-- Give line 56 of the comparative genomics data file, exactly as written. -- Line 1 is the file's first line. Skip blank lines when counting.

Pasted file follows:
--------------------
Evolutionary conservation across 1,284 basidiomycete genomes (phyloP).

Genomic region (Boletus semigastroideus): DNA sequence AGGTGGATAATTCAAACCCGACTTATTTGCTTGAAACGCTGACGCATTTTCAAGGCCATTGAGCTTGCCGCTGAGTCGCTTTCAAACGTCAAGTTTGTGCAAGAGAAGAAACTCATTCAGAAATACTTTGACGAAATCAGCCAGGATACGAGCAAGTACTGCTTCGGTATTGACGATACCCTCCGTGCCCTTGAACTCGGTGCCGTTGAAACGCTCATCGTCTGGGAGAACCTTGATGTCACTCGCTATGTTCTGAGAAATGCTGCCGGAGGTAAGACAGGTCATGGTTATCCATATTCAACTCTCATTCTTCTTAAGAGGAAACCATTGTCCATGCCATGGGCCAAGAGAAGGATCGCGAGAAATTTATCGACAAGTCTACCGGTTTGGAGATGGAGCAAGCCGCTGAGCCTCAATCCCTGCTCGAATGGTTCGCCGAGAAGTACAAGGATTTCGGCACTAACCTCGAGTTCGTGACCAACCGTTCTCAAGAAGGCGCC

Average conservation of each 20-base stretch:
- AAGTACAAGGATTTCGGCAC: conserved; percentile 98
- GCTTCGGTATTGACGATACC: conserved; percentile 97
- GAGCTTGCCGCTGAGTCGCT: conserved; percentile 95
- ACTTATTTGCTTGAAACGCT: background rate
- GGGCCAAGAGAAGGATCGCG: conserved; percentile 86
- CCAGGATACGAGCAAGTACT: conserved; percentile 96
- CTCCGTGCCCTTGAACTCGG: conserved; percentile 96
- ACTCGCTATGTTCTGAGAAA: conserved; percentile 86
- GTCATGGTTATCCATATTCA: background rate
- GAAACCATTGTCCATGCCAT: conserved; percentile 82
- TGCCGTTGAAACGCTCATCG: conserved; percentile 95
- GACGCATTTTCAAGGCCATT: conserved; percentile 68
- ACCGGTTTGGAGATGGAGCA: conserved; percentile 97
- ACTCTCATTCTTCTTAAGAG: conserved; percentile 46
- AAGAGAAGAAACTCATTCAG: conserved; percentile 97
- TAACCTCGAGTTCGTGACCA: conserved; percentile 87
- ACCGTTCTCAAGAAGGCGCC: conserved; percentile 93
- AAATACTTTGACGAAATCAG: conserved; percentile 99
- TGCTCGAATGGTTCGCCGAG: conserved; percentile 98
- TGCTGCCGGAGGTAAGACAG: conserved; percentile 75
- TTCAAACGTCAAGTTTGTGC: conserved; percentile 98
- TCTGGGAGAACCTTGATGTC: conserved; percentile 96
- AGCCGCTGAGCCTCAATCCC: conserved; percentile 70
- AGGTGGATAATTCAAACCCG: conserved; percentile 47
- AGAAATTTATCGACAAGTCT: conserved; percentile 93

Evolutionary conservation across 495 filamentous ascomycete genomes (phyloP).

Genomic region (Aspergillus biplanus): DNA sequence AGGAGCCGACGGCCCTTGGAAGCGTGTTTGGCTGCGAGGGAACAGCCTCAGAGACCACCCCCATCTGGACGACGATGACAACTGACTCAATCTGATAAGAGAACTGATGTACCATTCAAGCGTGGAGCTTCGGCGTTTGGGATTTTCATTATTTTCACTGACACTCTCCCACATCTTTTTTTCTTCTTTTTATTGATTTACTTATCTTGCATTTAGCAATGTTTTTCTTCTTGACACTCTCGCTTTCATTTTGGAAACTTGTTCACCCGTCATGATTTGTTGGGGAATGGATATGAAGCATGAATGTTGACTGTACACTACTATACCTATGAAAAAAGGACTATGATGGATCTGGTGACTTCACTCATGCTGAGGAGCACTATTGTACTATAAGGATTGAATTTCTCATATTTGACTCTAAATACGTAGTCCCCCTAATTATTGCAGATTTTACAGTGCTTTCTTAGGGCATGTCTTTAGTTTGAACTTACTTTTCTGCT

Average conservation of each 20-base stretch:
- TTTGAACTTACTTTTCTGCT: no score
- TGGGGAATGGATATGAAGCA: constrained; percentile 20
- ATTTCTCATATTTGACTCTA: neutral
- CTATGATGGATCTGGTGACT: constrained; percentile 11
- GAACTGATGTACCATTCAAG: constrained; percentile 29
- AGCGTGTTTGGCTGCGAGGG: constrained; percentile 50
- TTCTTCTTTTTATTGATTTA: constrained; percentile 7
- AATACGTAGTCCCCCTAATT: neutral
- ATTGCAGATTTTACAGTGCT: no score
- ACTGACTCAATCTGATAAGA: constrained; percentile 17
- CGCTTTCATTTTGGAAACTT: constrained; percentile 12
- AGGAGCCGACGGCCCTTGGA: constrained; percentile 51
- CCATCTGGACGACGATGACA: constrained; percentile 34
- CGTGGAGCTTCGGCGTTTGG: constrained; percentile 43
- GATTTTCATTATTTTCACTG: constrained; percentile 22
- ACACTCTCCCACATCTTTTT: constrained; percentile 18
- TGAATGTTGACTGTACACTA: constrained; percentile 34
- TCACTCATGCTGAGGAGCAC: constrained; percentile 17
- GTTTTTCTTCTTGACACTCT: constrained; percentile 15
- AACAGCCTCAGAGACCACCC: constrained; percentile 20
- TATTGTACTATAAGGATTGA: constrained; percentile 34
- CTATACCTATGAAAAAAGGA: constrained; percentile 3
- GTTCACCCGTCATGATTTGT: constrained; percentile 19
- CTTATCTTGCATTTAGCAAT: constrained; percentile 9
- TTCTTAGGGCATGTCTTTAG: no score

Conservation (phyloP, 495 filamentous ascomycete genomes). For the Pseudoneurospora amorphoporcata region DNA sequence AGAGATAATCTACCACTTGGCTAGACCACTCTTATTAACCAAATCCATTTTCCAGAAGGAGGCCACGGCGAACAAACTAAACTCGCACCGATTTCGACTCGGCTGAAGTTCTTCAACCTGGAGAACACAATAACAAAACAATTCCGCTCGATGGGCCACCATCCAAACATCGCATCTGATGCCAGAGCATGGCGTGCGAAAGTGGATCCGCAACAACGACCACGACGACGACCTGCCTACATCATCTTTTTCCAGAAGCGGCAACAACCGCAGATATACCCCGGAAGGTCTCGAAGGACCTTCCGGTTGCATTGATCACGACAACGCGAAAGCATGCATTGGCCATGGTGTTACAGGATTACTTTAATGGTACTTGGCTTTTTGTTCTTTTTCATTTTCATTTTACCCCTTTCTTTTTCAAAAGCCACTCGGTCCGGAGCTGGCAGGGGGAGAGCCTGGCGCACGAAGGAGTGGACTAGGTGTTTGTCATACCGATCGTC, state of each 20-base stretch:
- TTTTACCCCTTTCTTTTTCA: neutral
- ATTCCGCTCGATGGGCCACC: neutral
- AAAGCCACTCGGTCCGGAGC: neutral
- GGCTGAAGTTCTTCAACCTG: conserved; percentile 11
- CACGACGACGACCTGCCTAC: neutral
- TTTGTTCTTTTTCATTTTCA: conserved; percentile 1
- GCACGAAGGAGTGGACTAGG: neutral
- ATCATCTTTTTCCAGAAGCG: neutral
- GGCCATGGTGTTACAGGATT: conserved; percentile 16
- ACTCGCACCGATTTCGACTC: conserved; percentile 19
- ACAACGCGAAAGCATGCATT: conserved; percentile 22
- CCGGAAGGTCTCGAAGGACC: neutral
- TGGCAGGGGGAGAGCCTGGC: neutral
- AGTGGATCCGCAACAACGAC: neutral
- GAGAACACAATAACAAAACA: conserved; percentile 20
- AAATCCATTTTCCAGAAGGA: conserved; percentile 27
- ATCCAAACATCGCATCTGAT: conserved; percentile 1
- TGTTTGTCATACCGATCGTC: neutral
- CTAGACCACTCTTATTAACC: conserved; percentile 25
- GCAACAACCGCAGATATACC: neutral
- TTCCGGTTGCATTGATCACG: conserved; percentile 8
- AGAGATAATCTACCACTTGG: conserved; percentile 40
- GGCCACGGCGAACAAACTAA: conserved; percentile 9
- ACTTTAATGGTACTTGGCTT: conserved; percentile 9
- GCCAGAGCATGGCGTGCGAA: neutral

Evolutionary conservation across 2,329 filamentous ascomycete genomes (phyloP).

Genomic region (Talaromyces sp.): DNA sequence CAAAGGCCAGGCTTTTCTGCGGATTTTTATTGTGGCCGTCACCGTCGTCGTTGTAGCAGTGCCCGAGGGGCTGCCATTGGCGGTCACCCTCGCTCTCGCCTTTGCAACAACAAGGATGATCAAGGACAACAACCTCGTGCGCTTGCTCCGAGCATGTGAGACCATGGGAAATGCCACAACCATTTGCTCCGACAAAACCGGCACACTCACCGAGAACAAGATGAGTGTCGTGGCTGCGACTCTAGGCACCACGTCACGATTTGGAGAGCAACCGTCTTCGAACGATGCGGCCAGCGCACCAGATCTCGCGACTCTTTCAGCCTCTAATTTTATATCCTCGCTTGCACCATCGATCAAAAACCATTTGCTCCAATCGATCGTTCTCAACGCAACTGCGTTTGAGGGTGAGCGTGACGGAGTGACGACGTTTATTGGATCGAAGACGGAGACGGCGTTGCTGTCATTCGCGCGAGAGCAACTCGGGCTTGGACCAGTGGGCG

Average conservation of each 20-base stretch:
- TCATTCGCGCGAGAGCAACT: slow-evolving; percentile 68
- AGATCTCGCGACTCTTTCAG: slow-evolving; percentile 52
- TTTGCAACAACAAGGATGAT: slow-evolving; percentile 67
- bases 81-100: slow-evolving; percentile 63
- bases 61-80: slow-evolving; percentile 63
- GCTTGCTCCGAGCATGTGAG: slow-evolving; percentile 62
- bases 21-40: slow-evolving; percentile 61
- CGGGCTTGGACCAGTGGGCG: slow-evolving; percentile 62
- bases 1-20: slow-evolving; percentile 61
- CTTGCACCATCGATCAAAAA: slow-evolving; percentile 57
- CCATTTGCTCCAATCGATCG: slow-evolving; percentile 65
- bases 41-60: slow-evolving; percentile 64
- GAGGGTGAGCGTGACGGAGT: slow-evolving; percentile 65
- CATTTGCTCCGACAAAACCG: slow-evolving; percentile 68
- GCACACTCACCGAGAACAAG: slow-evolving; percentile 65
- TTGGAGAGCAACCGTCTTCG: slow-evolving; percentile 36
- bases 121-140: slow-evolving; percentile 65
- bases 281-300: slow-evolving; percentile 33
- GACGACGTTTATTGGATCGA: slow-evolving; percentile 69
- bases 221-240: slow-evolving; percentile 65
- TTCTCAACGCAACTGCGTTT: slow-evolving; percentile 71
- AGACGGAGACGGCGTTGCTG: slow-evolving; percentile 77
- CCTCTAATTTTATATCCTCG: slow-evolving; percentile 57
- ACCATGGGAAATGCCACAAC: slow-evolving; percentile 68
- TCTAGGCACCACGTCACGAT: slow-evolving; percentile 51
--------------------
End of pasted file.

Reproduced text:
- TTCTTAGGGCATGTCTTTAG: no score